What is your name and your current occupation?
Temple Mathews, owner of Temple Mathews Prods. Inc. Currently a screenwriter and author.
What are some of the crazier jobs you had before getting into animation?
Roofer, clerk, shoe salesman, film producer.
What are some of your favorite projects you’re proud to have been a part of?
I wrote â€œRETURN TO NEVERLANDâ€ an animated feature for Disney that did over 100 million worldwide. Also â€œTHE LITTLE MERMAID IIâ€. Â My YA trilogy, â€œTHE NEW KID,â€ â€œTHE RISING,â€ and â€œTHE SWORD OF ARMAGEDDONâ€ was published by Benbella Books and continues to sell.
How did you become interested in animation?
A friend called me up and said hey would you like to write for this show, and I did, and I enjoyed the fact that I could hang around home and play golf and make money not having to commute.
Where are you from and how did you get into the animation business?
Animation became interested in me. I sold a feature spec script to Ron Howardâ€™s company and got lots of meetings from it, one was at Disney TV Animation, and they hired me for three years.
What’s a typical day like for you with regards to your job?
I work out to get that out of the way, then I procrastinate as much as possible, then sit down and start writing. Always the hardest part. I learned early in my career that you canâ€™t write unless you write, which sounds moronic, but itâ€™s true. About half of the ideas I get occur to me while Iâ€™m writing.
What part of your job do you like best? Why?
When I have that â€œahaâ€ moment, solving a story problem, itâ€™s kind of a rush, a flood of relief. Â I also love it when the product is finished and people laugh or cry or whatever. When the story draws the audience in itâ€™s a really good feeling.
What part of your job do you like least? Why?
The solitude sucks, any writer will tell you that. But the other side of the coin is that I donâ€™t have to deal with annoying co-workers and the politics of offices, which can be petty beyond belief.
What kind of technology do you work with on a daily basis?
Final Draft and Final Cut Pro Express and Final Cut Pro X.
What is the most difficult part for you about being in the business?
Getting the gigs on a regular basis is always a difficult challenge.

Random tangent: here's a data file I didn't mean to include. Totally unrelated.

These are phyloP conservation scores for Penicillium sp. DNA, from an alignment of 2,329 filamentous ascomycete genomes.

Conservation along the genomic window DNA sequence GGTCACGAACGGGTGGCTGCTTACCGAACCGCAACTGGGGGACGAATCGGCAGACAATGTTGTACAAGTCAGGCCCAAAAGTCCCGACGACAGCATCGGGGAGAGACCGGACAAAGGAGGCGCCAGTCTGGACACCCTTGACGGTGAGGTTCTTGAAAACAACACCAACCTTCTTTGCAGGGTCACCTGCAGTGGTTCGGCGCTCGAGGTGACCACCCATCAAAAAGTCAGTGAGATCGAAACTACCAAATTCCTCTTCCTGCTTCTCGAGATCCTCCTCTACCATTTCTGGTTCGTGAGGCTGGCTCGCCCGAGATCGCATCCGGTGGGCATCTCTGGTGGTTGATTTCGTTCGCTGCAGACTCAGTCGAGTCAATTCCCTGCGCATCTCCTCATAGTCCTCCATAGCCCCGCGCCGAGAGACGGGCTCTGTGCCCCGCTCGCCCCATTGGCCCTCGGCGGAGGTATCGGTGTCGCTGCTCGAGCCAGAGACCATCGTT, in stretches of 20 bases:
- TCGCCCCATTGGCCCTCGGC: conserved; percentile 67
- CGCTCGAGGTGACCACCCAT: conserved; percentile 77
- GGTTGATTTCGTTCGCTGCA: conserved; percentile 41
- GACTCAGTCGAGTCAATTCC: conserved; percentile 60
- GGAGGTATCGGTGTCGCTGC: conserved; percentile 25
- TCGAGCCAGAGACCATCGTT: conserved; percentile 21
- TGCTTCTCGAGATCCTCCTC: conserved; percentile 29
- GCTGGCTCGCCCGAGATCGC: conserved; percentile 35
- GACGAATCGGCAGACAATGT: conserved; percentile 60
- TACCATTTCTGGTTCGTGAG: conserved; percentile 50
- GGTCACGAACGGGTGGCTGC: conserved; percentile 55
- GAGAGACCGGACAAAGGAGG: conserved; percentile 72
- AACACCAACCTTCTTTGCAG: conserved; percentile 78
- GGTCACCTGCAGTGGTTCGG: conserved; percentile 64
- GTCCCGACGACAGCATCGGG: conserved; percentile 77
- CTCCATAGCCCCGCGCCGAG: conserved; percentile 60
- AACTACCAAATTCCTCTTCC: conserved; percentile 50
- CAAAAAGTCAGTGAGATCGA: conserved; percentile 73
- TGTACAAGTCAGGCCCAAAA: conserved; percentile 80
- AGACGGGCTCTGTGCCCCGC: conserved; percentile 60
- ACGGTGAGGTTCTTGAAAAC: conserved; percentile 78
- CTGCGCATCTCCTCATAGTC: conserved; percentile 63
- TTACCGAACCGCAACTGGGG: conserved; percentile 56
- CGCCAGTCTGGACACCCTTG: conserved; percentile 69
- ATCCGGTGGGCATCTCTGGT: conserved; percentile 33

In your travels, have you had any brushes with animation greatness?
I was recording â€œRETURN TO NEVERLANDâ€ and a voice actress was given direction to â€œgo youngerâ€ with the voice. I closed my eyes and listened. She went from 15 years old down to 5 in about 30 seconds and it was amazing.
Describe a tough situation you had in life.
My agent not returning my calls. Open heart surgery. Divorce.
Any side projects you’re working on that you’d like to share details of?
I expanded from animation and live action screenwriting to writing novels and have a YA trilogy, â€œTHE NEW KID,â€ which has been very rewarding. The letters I get from young fans are wonderful and heartfelt.
Any unusual talents or hobbies like tying a cherry stem with your tongue or metallurgy?
I play some blues riffs on my Strat. But not with my tongue or any other unusual body parts.
Is there any advice you can give for an aspiring animation student or artist trying to break into the business?
Malcolm Gladwell writes in â€œTHE OUTLIERSâ€ about the 10,000 hours rule, meaning you have to put about 10,000 hours into any art or business venture before youâ€™re ready for greatness. So donâ€™t talk about the business, just draw and write and produce product. Eventually it will get good and youâ€™ll start making money. Â The most important piece of advice I can give is this: Donâ€™t work for free. When I drew a line in the sand and said I wasnâ€™t going to do any work for anyone for free, thatâ€™s when I started making a real living as a writer.